The forestry department of your city should be contacted if you would like a new tree to be planted in the city right of way (the area between the sidewalk and the curb); to contact the City of Buffalo Bureau of Forestry, call 311 – the city will plant one for you, or approve or deny a permit for you to plant one yourself, depending on the space considerations and if there are any utility lines that may prohibit planting.

Planting vines like ivy in a container with a trellis spaced away from your home is also a great method to incorporate some additional greenery, especially if you have limited space to work with or if deep root systems would be problematic. However, to prevent damage to your home, do not let ivy directly climb on your home – while some architects suggest that the possible damage from ivy to buildings depends on the type of siding, we suggest erring on the side of caution. In addition to root systems which dig into gaps and cracks in siding, increasing possible damage from freeze-thaw cycles, ivy can trap moisture against the siding, and harbor animals and insects. To remove ivy, simply cut the vines at the base of the trunks, let it dry out as it dies, then use a stiff brush to remove any remaining loose parts.



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Fix It Friday: DIY and COVID-19 Considerations

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We’re all itching to start our springtime home renovation projects, even more so than usual since we’re spending more time than ever in our homes. However, we should think very carefully and meaningfully before proceeding with any DIY projects at this time. All non-essential commercial construction, (i.e. any project other than those necessary to protect health and safety of building occupants) is halted until the NYS PAUSE order is lifted. This includes any home contractor work that will require more than one person on site.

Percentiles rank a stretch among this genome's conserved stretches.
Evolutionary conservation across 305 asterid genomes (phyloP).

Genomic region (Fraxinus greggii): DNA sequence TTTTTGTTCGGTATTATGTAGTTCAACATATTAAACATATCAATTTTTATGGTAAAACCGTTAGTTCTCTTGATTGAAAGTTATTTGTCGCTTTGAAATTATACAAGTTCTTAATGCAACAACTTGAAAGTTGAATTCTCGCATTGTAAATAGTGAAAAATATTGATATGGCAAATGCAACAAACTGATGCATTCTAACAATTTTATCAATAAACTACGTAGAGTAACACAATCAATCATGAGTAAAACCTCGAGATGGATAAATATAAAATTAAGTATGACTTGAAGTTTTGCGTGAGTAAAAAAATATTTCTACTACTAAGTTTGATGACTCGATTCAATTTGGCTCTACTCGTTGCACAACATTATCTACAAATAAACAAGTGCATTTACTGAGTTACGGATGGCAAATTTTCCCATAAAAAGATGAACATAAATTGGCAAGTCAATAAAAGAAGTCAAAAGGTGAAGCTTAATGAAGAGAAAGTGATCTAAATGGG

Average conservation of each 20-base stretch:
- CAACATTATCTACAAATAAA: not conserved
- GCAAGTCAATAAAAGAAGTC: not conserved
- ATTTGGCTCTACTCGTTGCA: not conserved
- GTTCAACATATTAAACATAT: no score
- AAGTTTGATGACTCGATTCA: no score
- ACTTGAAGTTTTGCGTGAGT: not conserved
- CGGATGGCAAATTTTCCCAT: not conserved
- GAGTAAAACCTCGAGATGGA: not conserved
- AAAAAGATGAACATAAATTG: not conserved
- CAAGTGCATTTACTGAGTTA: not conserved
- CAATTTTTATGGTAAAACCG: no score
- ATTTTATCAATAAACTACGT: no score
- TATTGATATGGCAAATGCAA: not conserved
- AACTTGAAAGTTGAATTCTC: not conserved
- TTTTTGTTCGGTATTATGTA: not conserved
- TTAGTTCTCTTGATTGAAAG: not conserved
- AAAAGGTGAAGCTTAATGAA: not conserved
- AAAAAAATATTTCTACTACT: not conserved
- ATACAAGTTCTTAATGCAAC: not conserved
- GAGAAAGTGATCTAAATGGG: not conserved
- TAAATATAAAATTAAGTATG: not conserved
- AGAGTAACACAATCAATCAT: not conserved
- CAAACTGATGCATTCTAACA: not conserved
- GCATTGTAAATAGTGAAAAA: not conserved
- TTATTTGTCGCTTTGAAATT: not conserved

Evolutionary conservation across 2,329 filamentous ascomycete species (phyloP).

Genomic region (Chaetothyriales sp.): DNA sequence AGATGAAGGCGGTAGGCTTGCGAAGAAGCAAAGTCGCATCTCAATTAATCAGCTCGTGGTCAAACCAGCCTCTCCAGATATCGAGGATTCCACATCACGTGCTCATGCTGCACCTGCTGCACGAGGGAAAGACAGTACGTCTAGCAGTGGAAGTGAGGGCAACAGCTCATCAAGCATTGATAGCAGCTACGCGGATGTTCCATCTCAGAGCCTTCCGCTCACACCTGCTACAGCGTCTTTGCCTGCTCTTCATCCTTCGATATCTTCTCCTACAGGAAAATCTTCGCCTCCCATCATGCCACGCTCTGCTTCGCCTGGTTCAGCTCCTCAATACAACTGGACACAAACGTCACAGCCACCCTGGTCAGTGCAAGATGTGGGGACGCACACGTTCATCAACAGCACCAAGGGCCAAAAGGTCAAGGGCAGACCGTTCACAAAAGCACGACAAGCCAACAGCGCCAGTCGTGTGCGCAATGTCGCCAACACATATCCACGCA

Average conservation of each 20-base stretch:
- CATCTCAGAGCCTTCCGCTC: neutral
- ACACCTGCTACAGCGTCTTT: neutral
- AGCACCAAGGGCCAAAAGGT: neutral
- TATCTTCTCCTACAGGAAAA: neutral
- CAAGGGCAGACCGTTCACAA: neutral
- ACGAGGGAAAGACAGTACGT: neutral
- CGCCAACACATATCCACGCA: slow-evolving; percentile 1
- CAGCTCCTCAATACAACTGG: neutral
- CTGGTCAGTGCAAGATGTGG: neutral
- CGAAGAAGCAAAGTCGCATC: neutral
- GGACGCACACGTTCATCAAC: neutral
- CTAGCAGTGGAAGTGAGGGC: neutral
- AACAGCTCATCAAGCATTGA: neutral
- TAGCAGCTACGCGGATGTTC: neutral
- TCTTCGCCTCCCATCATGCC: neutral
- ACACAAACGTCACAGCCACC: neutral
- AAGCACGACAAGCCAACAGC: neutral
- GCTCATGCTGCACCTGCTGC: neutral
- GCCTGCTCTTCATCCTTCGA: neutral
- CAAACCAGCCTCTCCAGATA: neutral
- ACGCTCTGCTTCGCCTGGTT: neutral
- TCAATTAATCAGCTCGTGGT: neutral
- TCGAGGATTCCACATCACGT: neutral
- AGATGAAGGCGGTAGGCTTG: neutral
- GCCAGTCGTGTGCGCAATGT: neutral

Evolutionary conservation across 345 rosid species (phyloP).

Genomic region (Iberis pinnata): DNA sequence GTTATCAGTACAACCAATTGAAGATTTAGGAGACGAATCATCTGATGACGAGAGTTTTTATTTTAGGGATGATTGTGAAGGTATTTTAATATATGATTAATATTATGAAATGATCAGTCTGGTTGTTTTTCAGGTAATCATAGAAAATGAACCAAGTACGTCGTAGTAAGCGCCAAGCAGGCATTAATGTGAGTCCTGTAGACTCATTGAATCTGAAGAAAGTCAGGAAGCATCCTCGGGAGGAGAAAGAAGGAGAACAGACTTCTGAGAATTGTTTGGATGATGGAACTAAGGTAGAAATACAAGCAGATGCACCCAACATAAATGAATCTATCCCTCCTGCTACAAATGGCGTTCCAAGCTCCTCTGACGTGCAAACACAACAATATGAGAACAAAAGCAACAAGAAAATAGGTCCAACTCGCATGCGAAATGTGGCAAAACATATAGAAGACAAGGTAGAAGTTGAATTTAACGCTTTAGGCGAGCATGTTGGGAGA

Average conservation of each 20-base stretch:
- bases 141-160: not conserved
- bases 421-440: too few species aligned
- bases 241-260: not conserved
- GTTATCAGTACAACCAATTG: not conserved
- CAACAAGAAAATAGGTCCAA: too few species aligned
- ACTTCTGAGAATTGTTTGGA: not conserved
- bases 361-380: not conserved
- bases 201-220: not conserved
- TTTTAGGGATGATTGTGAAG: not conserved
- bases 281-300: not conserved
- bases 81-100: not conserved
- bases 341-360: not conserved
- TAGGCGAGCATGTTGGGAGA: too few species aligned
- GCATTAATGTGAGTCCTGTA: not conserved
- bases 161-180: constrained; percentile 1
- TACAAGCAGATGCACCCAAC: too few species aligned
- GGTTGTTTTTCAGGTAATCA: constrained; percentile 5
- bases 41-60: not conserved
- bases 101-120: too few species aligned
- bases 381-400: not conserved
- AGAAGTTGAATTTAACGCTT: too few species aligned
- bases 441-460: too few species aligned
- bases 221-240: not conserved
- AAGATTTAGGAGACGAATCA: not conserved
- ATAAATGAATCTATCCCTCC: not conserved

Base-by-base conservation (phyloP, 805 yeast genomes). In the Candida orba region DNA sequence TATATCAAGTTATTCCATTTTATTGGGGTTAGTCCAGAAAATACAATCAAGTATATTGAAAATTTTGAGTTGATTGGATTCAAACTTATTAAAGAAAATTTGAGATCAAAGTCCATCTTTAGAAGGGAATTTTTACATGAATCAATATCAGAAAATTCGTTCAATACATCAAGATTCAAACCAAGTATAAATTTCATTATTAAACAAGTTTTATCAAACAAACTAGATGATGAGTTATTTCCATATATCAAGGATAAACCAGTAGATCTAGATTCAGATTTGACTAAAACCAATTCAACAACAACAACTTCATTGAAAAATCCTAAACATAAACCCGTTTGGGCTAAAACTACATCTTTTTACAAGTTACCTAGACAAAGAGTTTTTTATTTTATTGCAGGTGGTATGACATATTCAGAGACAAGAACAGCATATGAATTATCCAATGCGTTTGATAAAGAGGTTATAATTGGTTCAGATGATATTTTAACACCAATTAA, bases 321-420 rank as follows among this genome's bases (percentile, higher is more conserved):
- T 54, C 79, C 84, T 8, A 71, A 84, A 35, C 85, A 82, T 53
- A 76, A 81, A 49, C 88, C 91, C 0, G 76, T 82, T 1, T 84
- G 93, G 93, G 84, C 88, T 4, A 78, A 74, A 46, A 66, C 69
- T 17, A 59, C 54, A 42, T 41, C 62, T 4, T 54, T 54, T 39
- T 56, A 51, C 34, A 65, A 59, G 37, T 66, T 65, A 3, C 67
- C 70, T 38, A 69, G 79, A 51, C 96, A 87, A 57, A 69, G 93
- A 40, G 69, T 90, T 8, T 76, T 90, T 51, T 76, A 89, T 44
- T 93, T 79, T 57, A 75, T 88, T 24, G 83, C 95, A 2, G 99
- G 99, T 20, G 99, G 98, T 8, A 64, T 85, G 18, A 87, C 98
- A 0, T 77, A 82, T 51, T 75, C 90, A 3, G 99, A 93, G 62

For DIY-ers, folks are strongly discouraged against browsing hardware store shelves and asked instead to put orders in for pick-up by ordering online or calling ahead. DIY-ers are also asked to avoid taking any unnecessary risks with safety- a preventable accident that requires an emergency room visit is the last thing anyone needs when health providers are strained by the COVID health emergency. We also must consider the fact that personal protective equipment like n95 masks are badly needed right now by frontline healthcare providers.

The COVID-19 crisis does not mean fully putting off all home renovation projects- making small little fixes isn’t just a good way to pass the time, it’s also good for mental health, as it is a way to address little stressors in our lives. It instead means thinking carefully about what projects to take on at this time instead of jumping into DIY work on a spur, and proceeding with the level of caution and attentiveness towards safety that we should always be using. For example, consider putting off that bathroom remodel that will require a contractor and lead safety practices, but feel free to patch those holes in the drywall. This is also a great time to plan projects- make sketches, talk with members of your household, brainstorm, budget and research ideas.